Australians and Kiwis have been giving each other stick (and laughing about it) for ages. It is so normal to us that we forget it can seem a bit strange to others.
But what about anti-Australian stereotypes in mass media advertising? How brave are you?
Bond & Bond recently ran a TV ad campaign that suggested that Australian viewers might be too simple to work out 20 percent off a price. Not surprisingly, several people, possibly of green and gold extraction, complained to the Advertising Standards Authority.
The ASA publishes codes for advertising in New Zealand. There is a general code of ethics, and also a number of specific codes including one that sets out rules for portraying people in advertising. That code discusses stereotypes, and in particular provides that stereotypes should not be used in a way that is likely to cause serious or widespread offence, hostility, contempt, abuse or ridicule. In assessing a complaint against this rule the ASA must take into account generally prevailing community standards.
The ASA has a complaints board that considers complaints from the public about ads and decides whether those ads comply with the codes. All complaints are screened by the chairman. In the Bond & Bond case the chairman took into account that the advertisement was satire and decided that while the ad would be offensive to some, it would not cause serious or widespread offence. The complaints did not proceed to the full ASA complaints board.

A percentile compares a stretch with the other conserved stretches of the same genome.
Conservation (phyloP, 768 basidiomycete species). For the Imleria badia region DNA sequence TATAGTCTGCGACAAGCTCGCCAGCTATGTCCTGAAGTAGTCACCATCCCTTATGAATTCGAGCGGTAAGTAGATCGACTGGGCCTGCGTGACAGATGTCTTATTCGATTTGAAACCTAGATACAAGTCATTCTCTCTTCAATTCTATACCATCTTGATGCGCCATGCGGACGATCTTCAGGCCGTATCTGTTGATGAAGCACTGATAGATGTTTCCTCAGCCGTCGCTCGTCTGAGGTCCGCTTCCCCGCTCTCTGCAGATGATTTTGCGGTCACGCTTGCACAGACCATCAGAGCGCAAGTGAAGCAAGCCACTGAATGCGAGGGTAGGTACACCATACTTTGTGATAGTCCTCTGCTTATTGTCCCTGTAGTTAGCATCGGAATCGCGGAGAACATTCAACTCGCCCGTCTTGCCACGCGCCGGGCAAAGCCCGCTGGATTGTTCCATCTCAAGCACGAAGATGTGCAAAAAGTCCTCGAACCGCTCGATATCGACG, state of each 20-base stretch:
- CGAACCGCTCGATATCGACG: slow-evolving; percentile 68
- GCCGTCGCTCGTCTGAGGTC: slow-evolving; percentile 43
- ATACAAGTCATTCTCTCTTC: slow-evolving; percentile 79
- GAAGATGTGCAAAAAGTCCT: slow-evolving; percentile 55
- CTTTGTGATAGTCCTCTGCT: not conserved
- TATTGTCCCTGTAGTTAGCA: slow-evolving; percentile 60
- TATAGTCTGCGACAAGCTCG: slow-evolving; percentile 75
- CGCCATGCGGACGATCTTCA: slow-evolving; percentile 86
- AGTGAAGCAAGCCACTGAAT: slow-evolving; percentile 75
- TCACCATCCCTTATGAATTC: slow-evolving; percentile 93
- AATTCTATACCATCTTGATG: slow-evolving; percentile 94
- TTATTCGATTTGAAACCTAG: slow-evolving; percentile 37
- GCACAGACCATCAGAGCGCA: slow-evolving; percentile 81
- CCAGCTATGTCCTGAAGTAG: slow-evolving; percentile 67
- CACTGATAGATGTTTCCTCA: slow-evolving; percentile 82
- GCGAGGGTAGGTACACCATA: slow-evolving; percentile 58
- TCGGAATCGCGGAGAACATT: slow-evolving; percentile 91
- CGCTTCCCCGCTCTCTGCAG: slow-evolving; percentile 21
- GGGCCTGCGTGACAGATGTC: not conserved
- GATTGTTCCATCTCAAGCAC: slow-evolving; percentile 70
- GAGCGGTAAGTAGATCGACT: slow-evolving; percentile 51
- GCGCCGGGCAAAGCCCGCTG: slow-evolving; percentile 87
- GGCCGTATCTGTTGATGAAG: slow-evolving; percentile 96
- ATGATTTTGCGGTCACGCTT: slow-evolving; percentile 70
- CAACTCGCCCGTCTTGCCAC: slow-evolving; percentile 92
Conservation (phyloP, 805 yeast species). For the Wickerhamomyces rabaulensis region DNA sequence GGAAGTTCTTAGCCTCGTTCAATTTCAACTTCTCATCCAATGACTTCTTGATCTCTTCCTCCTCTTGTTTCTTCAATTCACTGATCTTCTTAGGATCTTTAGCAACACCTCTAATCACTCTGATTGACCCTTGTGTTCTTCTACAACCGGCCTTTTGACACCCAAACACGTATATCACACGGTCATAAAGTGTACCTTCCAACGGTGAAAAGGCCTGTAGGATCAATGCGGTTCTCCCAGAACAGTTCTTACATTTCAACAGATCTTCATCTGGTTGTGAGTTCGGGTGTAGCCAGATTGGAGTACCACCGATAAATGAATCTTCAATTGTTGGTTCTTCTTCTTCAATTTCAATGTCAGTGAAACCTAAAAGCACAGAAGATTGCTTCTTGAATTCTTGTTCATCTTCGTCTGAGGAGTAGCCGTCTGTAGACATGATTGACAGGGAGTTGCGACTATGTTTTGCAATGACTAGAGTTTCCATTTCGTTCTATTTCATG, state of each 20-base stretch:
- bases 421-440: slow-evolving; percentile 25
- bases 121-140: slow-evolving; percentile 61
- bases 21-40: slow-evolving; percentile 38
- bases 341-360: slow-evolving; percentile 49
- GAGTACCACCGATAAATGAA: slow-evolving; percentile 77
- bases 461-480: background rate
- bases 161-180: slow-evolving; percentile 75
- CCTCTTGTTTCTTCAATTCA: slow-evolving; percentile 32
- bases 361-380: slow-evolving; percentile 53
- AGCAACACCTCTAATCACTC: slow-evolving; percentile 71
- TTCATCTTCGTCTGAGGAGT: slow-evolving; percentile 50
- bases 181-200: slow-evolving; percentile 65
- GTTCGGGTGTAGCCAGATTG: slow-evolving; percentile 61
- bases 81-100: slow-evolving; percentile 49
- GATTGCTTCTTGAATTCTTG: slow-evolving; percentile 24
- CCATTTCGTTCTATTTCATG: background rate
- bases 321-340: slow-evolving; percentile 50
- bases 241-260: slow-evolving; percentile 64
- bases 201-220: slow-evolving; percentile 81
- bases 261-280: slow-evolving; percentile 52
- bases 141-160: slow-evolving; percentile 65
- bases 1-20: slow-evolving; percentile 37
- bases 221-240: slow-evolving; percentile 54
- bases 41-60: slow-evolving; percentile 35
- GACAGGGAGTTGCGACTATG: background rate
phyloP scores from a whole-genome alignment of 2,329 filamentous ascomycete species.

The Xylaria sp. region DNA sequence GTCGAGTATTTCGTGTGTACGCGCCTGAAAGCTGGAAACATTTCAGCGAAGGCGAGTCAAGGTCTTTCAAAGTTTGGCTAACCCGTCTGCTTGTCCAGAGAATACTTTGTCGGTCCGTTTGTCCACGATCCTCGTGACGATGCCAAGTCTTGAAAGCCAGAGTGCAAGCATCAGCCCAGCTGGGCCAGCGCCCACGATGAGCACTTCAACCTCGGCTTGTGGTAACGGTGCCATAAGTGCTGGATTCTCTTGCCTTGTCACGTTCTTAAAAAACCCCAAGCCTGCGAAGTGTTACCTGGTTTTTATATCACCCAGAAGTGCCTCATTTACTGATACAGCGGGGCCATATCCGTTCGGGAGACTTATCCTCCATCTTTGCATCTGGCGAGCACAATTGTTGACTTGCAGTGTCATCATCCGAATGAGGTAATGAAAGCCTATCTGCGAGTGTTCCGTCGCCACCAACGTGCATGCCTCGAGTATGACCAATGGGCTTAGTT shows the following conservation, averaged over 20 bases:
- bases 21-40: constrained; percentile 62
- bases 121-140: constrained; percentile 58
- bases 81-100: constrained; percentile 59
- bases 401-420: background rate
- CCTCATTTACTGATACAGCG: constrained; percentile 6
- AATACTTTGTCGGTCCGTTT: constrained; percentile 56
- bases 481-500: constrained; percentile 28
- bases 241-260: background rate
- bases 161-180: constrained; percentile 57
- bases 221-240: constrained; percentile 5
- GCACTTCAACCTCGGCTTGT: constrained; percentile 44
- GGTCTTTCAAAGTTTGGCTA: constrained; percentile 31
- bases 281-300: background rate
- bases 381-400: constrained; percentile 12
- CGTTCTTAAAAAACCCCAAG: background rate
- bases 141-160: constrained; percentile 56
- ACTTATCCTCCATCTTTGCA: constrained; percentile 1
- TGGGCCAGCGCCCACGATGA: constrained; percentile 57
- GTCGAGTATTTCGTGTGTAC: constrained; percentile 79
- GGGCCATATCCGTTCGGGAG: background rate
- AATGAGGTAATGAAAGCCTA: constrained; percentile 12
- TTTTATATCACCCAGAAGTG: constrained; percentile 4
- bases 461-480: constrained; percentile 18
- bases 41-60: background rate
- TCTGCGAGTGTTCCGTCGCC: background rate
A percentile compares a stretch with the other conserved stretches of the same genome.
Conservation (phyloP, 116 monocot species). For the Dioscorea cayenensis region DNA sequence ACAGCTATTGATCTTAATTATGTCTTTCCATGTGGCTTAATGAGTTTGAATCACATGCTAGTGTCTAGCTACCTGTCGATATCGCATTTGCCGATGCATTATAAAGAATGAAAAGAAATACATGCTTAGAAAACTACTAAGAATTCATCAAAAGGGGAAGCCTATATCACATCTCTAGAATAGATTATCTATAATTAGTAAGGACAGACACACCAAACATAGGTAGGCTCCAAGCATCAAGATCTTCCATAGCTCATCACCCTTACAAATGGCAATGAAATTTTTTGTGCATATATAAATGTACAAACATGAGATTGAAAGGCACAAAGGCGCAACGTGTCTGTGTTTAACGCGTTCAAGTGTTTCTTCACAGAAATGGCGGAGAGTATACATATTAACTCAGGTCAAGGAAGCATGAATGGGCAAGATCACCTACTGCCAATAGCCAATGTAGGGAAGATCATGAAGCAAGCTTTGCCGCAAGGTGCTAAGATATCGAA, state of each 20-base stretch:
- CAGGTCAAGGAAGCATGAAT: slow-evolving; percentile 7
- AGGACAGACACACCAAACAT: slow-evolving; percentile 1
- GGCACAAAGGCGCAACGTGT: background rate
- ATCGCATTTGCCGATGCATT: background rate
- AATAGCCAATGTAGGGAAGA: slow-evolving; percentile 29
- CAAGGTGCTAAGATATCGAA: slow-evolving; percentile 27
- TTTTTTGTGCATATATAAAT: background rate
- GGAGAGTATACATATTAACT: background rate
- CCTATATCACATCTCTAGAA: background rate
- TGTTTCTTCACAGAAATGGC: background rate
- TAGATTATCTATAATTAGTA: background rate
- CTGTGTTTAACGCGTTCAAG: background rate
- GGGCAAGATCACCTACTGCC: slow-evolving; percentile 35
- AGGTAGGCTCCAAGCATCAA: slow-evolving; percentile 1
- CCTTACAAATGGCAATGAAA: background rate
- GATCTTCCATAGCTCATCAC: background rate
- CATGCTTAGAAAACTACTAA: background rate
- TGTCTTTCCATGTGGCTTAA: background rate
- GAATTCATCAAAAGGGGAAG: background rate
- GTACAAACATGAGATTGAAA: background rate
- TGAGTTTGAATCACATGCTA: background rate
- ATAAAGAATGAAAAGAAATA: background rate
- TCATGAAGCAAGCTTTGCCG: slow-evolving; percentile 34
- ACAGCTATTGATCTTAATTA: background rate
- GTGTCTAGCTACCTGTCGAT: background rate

The chairman’s decision might have been different if there had been slightly different text, or the same ad focussed on a racial stereotype. I think that Bond & Bond were a bit lucky. We would be pretty hacked off to see the equivalent in Australia.
The chairman recently considered a not-too-different complaint about a radio ad for the National Bank. It joked about cricket players shouting too much when they think a batsman is out. The complainant to the ASA said “…This ad, was so painful to listen to; that I couldn’t follow properly, what exactly, was trying to be advertised…” The chairman considered whether stereotyping cricketers in the advertisement would be likely to cause serious and widespread offence. The chairman found that there were no grounds to proceed – the ad did not appear to breach any code. As a cricketer, I must say I was not offended in the slightest. This ad made much better use of a stereotype, because it was clearly just good fun. I remember hearing the ad on the radio and thinking “that joke is older than the hills”. There’s nothing in the ASA rule book that says your ad has to be any good. Unfortunately.
The ASA Codes of Ethics are not law – they are rule books devised by a private association. Even though ASA rules and decisions are not court orders, the ASA rarely has trouble enforcing its rulings. Mainstream advertisers are members of the ASA and have agreed through their membership contract not to publish ads that don’t comply with the codes.
Why should you care about the ASA? Well, if you advertise in New Zealand and you want to get your ads published then they will have to comply with the ASA’s rules. Information about the rules, how to comply and how to check for compliance is available free at the ASA website. Suggestion: look at the case database – it’s enough to make even an Australian sheep laugh!
Richard Anstice is a staff solicitor in Rae Nield’s office. This article is intended for general information, and should not be relied on as specific legal advice. You should consult a lawyer for advice relating to your own specific legal problems. Rae and Richard can be contacted at email@example.com.